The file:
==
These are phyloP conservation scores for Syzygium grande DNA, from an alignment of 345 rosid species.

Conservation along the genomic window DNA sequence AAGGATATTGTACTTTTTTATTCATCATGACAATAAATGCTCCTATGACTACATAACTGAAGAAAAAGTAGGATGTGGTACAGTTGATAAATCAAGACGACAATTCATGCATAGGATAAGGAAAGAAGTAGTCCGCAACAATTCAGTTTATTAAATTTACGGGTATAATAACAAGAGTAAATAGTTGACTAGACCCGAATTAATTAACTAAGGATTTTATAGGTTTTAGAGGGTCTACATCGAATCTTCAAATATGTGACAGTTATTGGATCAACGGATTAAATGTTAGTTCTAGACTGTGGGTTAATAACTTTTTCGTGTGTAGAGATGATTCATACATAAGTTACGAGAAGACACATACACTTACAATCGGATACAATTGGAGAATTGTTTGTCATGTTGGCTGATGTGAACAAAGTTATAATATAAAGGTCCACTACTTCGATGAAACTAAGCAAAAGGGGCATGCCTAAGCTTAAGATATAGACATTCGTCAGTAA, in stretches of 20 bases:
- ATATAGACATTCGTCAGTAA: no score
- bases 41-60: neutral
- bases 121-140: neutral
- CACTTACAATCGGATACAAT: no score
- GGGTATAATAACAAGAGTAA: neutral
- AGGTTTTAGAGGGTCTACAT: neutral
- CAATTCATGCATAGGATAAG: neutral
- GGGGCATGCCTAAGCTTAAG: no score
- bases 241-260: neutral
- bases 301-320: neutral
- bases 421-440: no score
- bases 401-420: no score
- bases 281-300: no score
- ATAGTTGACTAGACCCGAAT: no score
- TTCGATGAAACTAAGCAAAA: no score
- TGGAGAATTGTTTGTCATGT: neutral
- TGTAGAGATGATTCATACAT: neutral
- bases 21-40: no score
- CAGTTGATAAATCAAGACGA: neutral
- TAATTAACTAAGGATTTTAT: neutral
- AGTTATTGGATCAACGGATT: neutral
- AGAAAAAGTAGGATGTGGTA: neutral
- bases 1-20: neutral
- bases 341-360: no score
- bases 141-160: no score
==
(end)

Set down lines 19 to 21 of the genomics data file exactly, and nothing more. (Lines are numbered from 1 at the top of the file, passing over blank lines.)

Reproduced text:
- TGTAGAGATGATTCATACAT: neutral
- bases 21-40: no score
- CAGTTGATAAATCAAGACGA: neutral